The tips we will teach you in this article will be easy to do…and anyone will have the ability to do these (even if you know nothing about cars or car batteries).

So let’s get started! …

First, You Ought to Know That Every Car Battery Lifespan Has A Limit (but most people kill their battery well before it’s time)

Even if you care for your car battery perfectly…it will still die 1 day.

This set lifespan is called the battery’s”Calendar Life” and it’s completely independent of how many times the battery was charged or discharged.

However, most car batteries never make it their full”Calendar Life”…

Rather, they die early due to poor maintenance and care…which you can do something about.

A Little Background About Lead Acid Batteries Before Our 8 Battery Tips and Tricks…

Lead acid batteries are the oldest, most dependable, and most widely used type of rechargeable battery in the world.

Lead Acid Batteries have three life phases — formatting, peak, and decline.

  • Formatting is when the battery is new and needs to be used gently.

  • Peak is the perfect performance phase, which we attempt to keep for as long as you can.

  • Decline is a slow process, but one that slowly ends in the termination of the battery.

Batteries in decline can still be used for quite a while, but have to be watched.

Around this time, you can either recondition the battery or keep a close eye on it and try to replace it before a problem arises (like being unable to start your car for work).

Tip 1: Do a monthly inspection of the battery terminals to be certain they are clean and rust free.   One of the initial problems most people have with their car battery is the build-up of rust around the terminals.   Corrosion destroys the connection between the battery and the vehicle and many batteries are replaced due to a lot of corrosive build up.   But often times, this is readily treated simply by pouring a small quantity of Cola or a DIY anti-corrosion glue (one part water to three parts baking soda) over the corroded areas.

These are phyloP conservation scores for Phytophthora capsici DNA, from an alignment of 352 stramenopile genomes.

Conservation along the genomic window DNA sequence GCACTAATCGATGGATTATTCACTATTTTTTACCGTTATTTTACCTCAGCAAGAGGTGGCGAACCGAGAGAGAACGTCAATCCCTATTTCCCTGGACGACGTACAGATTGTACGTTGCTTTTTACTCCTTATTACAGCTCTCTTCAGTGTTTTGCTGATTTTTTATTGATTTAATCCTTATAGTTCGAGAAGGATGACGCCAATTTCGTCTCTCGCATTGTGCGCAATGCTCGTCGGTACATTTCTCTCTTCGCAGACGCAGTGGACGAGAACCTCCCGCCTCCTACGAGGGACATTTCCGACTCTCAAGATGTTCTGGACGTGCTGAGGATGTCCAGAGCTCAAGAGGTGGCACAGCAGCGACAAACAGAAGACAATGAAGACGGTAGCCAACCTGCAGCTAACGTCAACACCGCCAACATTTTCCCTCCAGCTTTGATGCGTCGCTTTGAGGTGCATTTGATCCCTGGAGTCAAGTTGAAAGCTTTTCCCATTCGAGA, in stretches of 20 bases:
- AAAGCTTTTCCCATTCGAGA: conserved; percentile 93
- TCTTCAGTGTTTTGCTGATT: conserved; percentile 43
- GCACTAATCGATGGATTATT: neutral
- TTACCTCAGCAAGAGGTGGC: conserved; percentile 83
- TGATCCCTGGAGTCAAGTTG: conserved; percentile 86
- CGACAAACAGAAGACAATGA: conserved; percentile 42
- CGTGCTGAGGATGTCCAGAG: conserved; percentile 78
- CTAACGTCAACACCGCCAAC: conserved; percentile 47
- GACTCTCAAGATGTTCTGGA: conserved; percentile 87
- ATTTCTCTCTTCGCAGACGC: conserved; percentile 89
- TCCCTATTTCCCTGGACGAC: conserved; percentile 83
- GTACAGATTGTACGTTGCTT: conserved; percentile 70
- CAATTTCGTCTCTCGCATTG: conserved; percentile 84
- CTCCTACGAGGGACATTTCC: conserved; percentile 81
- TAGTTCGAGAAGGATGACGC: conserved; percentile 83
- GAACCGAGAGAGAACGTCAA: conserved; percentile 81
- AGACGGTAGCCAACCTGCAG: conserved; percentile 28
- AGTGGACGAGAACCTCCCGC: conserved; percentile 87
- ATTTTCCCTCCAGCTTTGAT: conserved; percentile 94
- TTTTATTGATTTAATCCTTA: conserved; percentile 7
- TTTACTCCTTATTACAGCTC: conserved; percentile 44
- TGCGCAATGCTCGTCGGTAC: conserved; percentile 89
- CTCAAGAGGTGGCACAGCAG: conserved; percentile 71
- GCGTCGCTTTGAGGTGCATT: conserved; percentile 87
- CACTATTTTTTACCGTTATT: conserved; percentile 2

The acid in the Cola or the alkaline properties at the DIY anti-corrosion paste will eat the corrosion away.   Be sure to let it dry, then rub some petroleum jelly on the terminals to prevent future corrosion.

Tip 2: Don’t run any car accessories (lights, radio, or electronics) before turning on the car ignition and driving the car.   When the vehicle is on, the auto alternator generates electricity and charges the car battery after the battery has a voltage drop.   But if the car isn’t on, and you’re using the car’s electronics, you are simply relying on the car battery to power those electronic equipment. 

This is damaging to the car battery because automobile batteries are not meant for this sort of use.

Instead, car batteries are meant to offer a sudden burst of power for ignition.  They are not made to provide prolonged power for electronics and other devices (that’s what a deep cycle lead acid battery could be for).   Using your car battery for a battery that powers electronics, instead of a battery that just gives you a burst of electricity for ignition, will damage the battery and significantly shorten it’s lifespan if it is repeatedly utilized in this fashion.   So avoid operating any car accessories or electronics while the vehicle is off.